Ollerton & Boughton Neighbourhood Study

Existing axonometric drawing
Existing axonometric drawing
Project date
  • Consultation
  • Masterplanning
East Midlands
Newark & Sherwood District Council
Associated team members
Associated documents

URBED have been commissioned by Newark & Sherwood District Council to undertake a piece of work as part of the Ollerton & Boughton Neighbourhood Study, looking at options for a new housing development between the Hallam Road and Retford Road Estates. The land has been allocated for a mix of housing, open space and community uses under Policy OB/MU/2 in the Allocations and Development Management DPD, which was adopted in July 2013.

The Council wish to bring forward a high quality development of approximately 120 new homes which enhances and improves connections to both the Hallam Road and Retford Road Estates. The Council were keen to undertake this piece of work in collaboration with local residents and the first part of the study has been carried out by consultation experts Planning for Real between August and September 2017. 

URBED 's role on the project is to take on board local people's comments and views of the new development and draw up a series of masterplan options for the site. URBED are working alongside Aspinall Verdi, who will be providing market assessment and delivery advice for the scheme.

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Project blog

21.06.2019, 15:29
Public Consultation

Over the course of the following months, the design underwent several iterations as land to the south of the designated 'site' was considered for redevelopment and community uses.

The design process and resulting preferred option were displayed at a public exhibition at the Dukeries Leisure Centre on 2nd October 2018. The drop-in session ran between 3pm and 7pm, and local residents and stakeholders were invited via flyers posted through letter boxes, and additional posters put up around the estate.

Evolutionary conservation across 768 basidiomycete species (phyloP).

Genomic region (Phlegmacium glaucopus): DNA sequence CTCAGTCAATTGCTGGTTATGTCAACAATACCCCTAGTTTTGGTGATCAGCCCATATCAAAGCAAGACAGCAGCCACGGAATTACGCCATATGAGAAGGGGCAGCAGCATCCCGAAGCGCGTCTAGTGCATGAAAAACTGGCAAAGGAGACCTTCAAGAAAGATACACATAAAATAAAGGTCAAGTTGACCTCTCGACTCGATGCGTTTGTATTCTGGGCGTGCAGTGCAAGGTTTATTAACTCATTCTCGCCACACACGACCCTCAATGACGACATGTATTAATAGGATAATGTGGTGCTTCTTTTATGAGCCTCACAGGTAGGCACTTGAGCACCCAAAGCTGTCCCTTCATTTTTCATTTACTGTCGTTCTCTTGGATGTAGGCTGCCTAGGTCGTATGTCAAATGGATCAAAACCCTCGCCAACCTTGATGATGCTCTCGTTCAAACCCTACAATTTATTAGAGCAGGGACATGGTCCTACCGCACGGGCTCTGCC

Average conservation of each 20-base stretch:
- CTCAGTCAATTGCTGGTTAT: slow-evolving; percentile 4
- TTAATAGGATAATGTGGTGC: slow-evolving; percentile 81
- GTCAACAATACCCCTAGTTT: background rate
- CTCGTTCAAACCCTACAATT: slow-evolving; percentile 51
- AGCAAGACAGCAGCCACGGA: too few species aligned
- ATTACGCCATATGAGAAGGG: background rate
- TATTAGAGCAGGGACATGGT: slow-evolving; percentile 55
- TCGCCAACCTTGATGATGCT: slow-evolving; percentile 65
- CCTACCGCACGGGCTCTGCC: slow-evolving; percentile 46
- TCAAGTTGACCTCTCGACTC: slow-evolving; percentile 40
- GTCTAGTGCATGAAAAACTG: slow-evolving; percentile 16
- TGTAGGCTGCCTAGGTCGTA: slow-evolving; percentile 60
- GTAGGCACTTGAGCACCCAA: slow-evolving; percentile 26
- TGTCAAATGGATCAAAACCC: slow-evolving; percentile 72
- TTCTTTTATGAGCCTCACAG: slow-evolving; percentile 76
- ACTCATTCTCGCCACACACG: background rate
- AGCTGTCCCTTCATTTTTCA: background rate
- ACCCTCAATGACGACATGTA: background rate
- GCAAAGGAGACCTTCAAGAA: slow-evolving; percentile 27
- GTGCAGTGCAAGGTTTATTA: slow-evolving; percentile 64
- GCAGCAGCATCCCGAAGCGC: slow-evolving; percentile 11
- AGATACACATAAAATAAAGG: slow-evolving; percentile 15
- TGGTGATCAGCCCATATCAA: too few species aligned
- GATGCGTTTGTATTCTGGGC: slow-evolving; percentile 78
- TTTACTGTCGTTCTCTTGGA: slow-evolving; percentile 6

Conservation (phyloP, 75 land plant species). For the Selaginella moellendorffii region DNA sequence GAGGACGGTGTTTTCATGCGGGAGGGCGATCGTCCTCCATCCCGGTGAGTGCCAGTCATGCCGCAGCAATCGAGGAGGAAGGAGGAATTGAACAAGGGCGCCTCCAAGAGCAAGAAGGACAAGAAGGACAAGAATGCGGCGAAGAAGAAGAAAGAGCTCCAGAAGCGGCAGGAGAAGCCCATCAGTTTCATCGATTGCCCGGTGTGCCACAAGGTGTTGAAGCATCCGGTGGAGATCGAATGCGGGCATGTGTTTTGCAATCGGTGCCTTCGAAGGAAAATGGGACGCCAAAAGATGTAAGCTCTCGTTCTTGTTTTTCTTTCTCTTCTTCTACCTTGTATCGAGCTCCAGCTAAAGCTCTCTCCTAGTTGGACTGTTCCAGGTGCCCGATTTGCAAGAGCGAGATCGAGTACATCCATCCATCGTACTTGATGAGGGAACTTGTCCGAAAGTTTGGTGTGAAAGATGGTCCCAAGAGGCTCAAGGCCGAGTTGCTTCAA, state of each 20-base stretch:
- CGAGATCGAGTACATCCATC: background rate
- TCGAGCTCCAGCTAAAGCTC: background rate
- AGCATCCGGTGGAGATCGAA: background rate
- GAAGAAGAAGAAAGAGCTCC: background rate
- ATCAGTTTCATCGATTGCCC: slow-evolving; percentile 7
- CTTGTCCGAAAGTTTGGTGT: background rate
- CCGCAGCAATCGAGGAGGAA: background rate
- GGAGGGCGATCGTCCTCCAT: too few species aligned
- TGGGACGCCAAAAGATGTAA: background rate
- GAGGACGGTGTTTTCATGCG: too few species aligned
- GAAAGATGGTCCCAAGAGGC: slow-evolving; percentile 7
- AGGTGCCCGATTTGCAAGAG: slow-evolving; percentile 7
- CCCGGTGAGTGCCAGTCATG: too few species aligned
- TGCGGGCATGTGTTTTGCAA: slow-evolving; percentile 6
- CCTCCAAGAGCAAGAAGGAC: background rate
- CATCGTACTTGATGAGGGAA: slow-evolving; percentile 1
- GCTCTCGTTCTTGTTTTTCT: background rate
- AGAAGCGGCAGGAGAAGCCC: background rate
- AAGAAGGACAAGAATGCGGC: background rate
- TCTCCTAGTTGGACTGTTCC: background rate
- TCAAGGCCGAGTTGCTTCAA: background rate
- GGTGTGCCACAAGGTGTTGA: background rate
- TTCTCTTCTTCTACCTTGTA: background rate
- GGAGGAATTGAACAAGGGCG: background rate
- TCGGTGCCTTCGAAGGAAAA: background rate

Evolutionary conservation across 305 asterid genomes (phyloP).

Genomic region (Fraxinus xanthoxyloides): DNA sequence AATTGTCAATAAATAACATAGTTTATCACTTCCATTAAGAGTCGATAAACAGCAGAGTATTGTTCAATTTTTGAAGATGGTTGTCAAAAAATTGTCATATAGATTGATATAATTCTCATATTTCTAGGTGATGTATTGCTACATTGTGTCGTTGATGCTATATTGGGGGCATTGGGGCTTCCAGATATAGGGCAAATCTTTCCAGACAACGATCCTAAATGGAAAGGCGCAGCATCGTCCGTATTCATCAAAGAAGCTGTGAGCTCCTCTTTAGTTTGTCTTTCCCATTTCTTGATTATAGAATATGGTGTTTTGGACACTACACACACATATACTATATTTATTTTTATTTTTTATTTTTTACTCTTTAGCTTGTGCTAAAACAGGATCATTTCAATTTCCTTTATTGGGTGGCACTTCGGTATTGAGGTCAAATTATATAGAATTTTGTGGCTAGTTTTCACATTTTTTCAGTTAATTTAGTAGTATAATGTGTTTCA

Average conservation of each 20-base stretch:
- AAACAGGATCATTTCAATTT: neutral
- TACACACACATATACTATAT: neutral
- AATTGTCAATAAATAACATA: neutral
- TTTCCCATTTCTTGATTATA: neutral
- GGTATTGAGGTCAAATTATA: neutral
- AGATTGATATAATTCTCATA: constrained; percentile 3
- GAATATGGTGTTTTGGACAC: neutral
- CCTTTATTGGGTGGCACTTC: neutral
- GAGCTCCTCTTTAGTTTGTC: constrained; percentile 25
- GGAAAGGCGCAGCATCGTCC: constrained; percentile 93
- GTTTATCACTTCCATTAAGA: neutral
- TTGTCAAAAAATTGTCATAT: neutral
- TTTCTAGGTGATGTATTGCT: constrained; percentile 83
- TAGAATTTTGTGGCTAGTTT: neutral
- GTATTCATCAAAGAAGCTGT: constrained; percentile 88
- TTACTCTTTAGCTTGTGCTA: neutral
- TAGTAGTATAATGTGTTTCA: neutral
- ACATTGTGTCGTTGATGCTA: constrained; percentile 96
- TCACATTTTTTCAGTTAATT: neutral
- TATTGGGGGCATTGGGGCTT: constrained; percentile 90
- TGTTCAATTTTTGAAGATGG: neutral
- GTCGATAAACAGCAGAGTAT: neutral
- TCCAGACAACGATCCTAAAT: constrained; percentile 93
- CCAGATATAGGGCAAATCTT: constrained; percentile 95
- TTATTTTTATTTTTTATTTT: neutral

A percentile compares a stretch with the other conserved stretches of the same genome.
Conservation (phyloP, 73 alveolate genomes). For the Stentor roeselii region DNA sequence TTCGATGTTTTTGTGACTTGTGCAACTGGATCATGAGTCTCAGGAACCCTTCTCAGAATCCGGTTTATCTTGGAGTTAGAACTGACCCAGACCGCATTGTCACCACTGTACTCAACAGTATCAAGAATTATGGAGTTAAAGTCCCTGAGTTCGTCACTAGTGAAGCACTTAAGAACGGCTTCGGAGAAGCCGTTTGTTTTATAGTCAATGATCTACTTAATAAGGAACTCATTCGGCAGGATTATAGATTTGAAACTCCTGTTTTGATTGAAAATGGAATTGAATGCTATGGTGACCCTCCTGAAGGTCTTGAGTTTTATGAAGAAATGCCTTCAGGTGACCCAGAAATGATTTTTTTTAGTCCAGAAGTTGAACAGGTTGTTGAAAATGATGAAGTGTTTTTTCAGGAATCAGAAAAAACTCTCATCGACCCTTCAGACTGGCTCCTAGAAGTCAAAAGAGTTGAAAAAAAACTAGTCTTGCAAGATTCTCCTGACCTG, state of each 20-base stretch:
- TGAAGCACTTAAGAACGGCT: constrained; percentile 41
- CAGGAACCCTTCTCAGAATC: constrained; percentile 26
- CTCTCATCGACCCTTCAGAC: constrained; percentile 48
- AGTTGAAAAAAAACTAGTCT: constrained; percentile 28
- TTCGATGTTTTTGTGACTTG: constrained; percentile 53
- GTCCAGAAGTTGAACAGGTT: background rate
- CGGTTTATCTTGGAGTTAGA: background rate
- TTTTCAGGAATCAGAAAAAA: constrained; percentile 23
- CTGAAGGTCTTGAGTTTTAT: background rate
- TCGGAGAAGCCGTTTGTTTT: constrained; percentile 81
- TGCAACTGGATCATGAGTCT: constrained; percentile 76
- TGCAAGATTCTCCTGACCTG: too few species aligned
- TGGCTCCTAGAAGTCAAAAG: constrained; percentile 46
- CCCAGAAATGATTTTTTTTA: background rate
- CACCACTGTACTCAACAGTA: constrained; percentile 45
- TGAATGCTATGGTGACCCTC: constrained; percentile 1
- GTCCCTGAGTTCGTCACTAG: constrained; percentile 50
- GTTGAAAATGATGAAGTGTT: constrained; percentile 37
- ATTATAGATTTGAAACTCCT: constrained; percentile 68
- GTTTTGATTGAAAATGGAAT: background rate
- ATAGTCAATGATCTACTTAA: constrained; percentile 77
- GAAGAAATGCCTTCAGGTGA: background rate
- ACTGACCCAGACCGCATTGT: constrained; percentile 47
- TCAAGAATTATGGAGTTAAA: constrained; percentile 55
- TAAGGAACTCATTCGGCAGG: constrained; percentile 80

The event was hosted by members of Newark and Sherwood District Council, Planning for Real, and URBED, with 11 display boards created by URBED to explain the discussions and outputs of the neighbourhood study. The Public Consultation was well attended, with good representation from local residents. Many attendees had contributed to the original People Report consultation, and were glad that their views had been taken into account.



This design was preferred, as the most viable scheme for the site, accomodating the greatest number of new homes whilst also delivering the largest amount of accessible recreational grounds. This is a viable development scheme that can deliver both affordable housing and generate funding (through Section 106 contributions) to facilitate the desired amenities suggested within the People Report.

This design contains 200 housing units, which are divided between three smaller linked neighbourhoods: the woodland enclosure, the central ‘park view’ homes, and the southern belt of homes, which occupy the current football pitch site. Removal of the fence and some hedges between the estates and the sports grounds to the south, allows residents to access a much larger football and play space.



Managing Expectations

It was important to re-iterate at the exhibition that this is still only a preferred option, tested for feasibility purposes, and not a finalised planning application, and that there would be a further process of site analysis, design testing and financial appraisals, were this scheme to go forwards.

11.11.2017, 15:39
Developing Options

Initial stakeholder and resident workshops were held in September 2017, following a summer of public consultation co-ordinated by Planning for Real. On the 17th October 2017, URBED presented three options, based on earlier diagrams produced by each of the stakeholder groups, and taking on board the planning policy guidelines for the site. 


Option 1 - Connect the two exiting estates with dense scheme



Option 2 - create two smaller separated new neighbourhoods in opposite corners of the site



Option 3 - Link the existing estates but deter from 'rat-run' with weaving road. Creating overlooking onto public space


Feedback from the presentation of these options was collated and a preferred scheme started to emerge, combining many of the benefits of options 1 and 3.